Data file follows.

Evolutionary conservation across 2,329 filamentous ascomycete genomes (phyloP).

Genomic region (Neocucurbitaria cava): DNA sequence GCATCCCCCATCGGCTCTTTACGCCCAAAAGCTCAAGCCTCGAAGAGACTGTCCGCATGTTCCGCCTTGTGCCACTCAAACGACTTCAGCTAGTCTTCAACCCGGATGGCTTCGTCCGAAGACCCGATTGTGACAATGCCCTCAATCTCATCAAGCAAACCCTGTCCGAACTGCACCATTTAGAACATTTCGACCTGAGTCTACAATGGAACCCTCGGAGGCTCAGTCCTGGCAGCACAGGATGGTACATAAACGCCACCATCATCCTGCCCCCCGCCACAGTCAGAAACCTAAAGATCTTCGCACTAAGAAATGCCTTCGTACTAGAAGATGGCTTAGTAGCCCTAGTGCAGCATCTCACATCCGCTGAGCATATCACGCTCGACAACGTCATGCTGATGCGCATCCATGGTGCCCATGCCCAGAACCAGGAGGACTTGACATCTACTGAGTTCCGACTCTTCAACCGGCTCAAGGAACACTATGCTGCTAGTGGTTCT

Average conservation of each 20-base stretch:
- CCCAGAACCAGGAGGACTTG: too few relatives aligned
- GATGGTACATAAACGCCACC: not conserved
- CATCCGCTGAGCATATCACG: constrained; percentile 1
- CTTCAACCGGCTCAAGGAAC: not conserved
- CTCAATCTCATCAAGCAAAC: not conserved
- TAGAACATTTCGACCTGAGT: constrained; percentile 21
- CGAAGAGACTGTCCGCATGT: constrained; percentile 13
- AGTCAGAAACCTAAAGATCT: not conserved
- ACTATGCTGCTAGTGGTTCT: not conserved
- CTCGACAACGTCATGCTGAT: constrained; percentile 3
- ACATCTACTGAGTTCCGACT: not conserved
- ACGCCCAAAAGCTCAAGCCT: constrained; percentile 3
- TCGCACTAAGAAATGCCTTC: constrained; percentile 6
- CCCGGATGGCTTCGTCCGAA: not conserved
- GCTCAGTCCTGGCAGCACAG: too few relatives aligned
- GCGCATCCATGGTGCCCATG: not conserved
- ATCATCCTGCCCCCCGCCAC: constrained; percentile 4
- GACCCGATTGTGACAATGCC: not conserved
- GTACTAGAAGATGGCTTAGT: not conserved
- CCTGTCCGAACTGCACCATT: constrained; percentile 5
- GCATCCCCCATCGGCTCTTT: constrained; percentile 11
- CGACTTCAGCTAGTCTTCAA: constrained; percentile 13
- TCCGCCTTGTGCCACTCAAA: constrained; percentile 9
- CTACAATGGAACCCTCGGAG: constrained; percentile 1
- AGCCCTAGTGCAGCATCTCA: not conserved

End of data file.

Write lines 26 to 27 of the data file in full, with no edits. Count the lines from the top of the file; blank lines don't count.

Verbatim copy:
- TCCGCCTTGTGCCACTCAAA: constrained; percentile 9
- CTACAATGGAACCCTCGGAG: constrained; percentile 1